Hank had managed to skate past all this stuff and have goons carry out the violent acts that needed to be done to establish a criminal enterprise. Up until Season 3, Hank’s naiveté had never quite caught up with him. Hank’s foolish nature never had real consequences. But then you look at what happened with him going on this kind of wacky search for Cristobal, going through the streets of Bolivia literally asking if anyone knows the Sifuentes family, and ends up getting a blow dart in the neck. Which is a very comedic scene, but at the same time, it’s that foolishness that got him in a really horrific dungeon sequence where he almost loses his life, and and it’s terrifying. The vulnerability that Hank has, and the danger that’s associated with the vulnerability, comes to a crescendo in Season 4. He realizes in that final scene with Cristobal that you have to make the hard decisions, or you get walked all over. All of that is stemming from that same pain, from that self-awareness that he is kind of foolish, but not wanting to be taken advantage of. But swinging in the opposite direction ends up getting him in even more trouble.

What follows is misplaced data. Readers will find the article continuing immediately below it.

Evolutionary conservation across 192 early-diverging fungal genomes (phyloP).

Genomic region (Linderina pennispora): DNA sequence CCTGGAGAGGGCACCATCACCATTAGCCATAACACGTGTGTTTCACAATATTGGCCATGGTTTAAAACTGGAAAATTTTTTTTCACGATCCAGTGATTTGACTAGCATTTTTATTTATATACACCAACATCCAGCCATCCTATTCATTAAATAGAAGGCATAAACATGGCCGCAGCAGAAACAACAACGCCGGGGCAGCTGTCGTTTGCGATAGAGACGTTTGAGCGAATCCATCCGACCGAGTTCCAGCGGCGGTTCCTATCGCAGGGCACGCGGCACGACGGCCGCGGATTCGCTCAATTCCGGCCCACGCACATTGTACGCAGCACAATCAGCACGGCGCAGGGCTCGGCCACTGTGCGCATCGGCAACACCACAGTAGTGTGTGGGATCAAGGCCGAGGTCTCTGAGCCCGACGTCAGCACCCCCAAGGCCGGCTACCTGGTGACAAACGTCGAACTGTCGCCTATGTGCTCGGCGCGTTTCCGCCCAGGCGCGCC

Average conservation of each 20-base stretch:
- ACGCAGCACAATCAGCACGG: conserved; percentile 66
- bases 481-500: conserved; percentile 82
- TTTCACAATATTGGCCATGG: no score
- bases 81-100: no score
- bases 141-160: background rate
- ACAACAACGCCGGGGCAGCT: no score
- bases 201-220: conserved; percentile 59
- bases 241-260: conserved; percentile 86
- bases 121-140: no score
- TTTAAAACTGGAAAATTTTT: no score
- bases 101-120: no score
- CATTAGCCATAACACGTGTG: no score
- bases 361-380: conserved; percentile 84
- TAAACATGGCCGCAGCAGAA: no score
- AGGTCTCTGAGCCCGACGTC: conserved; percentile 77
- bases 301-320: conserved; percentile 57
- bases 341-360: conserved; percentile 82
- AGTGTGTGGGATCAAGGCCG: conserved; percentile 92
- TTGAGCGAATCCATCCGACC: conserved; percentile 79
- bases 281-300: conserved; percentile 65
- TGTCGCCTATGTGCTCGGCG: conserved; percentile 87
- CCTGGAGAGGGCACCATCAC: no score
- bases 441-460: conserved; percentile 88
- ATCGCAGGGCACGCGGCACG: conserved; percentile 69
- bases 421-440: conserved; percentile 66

And it’s Cristobal who brings that dangerous vulnerability out of him, so he had to die.
Yeah, exactly. And their whole enterprise of trying to build a crime syndicate off of love, kindness and everyone getting along, Hank sees very quickly that they’re all going to get gunned down if they don’t have any weapons on them — if they’re not going to take violent actions.
With Cristobal dead and Barry of the grid, Hank’s primary relationship as “Barry” ends is with Fuches, who may see Hank’s true colors more than any other character. What was it like building that with Stephen Root this season?